And how WOULD these two people ever fall madly in love and get married?

Another day, another story.

Happy Friday!

Tuesday, February 14, 2012

A Love Story: Part I (Reynolds Choro)

It turns out that Snoopy Poop Dog isn't dead after all. But Whitney Houston is. And she was right up there with Prince and Michael Jackson in my book. (Prince is still alive, right?) I really fell for her with that "Greatest Love"song. Tracy Schneider and I used to sing our guts out to that one in her bedroom back when I was still a fan of pop culture. This from a text exchange with my sister-in-law who is 13 years younger than me and clearly way more in the know than I ever hope to be again. Laura: Maybe Brandon was thinking of biggie smalls or tupac or nate dog, or the guy from the dougie group. Me: Are those real people???? Laura: Yes. Real people. All dead rappers. Me: Sweet. That's going in my next blog post.

I wrote up another type of love story for Deseret News today (sitting in the #1 spot for most popular in blogs, thank you very much!), but as I sit here next to Brandon on Valentine's Day (reading an article on "The Journey of the Apostles" in National Geographic . . .) and reflect on his pure awesomeness (he was on the news tonight for his part in saving the life of a teenage girl after a major car accident--I'm not making this up) I thought it high time to record the love story that got me into this mess. (Heaven help me if Rachael didn't talk so much today--demanding a constant stream of responses--that it actually killed off some of my brain cells. And another FIFTEEN YEARS of teenagers in the house just may be the death of me.)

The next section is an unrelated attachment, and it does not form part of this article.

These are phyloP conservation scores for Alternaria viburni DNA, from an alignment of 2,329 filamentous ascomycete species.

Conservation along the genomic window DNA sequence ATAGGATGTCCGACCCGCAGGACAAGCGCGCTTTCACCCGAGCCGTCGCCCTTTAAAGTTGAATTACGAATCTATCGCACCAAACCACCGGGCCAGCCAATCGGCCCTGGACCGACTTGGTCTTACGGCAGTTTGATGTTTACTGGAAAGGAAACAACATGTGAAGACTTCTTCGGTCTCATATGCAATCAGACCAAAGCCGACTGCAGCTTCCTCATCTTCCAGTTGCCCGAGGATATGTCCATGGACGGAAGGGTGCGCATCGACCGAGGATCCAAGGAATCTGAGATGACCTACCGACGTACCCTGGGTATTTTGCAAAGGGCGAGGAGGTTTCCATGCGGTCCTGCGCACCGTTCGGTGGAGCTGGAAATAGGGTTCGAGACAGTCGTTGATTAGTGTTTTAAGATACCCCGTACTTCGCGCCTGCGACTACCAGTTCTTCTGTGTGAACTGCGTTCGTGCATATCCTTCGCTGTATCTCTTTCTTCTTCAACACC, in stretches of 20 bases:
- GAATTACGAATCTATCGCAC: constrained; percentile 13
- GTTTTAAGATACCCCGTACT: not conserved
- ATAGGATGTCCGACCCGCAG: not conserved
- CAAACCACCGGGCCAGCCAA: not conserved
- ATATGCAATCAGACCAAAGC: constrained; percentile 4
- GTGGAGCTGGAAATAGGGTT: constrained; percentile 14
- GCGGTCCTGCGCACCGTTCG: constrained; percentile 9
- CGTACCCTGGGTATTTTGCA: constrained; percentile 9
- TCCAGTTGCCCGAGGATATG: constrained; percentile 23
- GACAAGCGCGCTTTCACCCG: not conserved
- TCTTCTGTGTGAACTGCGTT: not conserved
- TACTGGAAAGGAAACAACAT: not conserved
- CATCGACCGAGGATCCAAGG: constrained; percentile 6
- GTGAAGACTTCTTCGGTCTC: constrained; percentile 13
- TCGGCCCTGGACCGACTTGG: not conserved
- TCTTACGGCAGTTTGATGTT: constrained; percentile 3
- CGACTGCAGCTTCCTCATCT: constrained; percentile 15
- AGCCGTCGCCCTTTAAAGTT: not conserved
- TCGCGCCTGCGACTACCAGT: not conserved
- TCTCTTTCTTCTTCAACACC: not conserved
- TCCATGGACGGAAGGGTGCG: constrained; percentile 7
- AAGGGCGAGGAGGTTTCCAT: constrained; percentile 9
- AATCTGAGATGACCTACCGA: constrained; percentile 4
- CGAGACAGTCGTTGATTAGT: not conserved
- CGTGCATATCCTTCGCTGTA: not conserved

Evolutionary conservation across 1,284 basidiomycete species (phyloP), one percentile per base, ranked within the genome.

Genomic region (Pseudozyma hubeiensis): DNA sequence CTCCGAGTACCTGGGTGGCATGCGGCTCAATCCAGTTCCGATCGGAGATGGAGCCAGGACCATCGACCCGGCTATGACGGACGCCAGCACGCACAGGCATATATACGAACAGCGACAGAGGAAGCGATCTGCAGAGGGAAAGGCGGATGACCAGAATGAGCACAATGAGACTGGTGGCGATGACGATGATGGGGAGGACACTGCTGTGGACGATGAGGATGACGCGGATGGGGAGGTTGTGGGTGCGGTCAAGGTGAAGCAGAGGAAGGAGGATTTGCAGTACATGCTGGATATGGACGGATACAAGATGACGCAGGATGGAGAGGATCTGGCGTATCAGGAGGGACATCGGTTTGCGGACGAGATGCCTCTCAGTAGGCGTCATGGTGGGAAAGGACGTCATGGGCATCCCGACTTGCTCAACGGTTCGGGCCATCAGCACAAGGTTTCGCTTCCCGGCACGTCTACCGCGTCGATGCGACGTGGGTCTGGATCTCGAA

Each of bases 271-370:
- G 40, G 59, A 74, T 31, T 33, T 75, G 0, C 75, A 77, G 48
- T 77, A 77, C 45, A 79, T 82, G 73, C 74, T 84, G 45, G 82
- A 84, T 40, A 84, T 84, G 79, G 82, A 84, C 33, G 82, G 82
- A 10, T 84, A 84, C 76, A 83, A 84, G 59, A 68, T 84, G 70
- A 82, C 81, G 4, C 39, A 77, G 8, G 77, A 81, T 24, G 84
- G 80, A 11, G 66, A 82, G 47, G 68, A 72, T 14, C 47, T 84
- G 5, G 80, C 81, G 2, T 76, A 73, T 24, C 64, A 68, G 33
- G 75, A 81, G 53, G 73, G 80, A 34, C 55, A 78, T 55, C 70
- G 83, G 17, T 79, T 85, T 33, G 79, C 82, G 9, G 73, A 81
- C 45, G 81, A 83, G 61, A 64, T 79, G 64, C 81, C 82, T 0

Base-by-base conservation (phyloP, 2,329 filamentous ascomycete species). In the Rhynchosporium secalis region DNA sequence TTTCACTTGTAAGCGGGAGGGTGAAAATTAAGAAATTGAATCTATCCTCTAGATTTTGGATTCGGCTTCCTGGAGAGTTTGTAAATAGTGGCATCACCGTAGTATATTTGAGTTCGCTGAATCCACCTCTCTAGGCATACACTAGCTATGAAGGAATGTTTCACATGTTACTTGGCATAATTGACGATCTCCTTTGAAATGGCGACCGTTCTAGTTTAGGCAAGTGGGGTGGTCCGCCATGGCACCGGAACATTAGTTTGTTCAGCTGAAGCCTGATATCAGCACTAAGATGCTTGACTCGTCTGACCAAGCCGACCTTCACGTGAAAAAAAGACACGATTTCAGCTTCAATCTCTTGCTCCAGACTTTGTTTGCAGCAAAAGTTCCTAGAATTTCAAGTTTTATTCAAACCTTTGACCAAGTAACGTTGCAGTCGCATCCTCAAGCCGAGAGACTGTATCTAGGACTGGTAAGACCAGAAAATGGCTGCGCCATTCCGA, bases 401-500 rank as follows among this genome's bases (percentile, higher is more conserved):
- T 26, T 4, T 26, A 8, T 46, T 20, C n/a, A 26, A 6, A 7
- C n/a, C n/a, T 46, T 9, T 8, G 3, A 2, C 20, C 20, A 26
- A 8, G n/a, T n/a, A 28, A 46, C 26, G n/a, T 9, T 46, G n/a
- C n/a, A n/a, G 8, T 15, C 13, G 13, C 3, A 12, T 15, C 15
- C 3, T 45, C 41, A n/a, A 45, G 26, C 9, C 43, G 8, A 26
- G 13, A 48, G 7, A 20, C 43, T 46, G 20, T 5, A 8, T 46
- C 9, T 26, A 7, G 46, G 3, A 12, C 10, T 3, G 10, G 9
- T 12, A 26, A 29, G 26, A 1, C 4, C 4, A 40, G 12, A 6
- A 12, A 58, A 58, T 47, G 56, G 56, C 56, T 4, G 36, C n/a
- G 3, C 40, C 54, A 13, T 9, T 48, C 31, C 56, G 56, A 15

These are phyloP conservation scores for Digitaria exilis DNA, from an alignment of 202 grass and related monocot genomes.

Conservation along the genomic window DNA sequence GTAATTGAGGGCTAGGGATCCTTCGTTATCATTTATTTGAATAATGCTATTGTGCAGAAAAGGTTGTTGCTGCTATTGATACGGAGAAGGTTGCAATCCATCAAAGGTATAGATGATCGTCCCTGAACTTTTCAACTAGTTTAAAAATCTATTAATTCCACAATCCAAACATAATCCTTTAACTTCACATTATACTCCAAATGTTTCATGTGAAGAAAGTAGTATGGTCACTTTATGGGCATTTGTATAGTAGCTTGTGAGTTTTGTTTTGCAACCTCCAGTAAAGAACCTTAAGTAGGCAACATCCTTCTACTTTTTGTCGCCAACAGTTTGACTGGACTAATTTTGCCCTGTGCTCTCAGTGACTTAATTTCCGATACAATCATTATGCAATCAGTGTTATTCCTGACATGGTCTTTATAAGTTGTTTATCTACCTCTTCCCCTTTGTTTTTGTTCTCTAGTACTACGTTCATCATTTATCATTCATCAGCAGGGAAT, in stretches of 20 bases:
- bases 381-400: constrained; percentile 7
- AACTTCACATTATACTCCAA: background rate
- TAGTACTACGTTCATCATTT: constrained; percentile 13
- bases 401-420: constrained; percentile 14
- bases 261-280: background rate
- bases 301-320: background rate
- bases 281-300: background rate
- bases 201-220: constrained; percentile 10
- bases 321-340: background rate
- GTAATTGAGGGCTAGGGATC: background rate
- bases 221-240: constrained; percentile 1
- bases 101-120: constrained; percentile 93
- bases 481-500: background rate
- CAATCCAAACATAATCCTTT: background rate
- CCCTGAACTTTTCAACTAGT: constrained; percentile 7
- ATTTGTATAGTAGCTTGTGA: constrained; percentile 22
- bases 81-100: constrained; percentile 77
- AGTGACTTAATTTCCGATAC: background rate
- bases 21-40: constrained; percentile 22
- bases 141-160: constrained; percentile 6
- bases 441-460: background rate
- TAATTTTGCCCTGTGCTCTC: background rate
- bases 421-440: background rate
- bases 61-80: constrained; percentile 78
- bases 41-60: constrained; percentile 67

Yes, in the spirit of the Pioneer Woman, I think I'd like to record our love story. (It's a totally different flavor of course, but every love story is worth telling, right?) And I think Valentine's Day is the perfect day to start. (Could I have a few more parenthetical statements?)

My first impression of Brandon was not a good one.

I had just been transferred to the city of Sendai, Japan (yes, where the tsunami was) for the last three months of my mission. Brandon was the "Zone Leader"--the missionary in charge of the "zone" we lived in that included about 26 missionaries--and I remember walking around the corner of the foyer of the church and running into him. My initial thoughts weren't very nice: Arrogant rich kid from California. 

Not exactly love at first sight.

I don't know why I even thought those things. I didn't know a thing in the world about him--not even his name at that point. I like to attribute it to my deeply intuitive powers of discernment. He was from California, his family did have more money than I was used to, and he was, well, confident. (Confidence and arrogance can be easily confused.)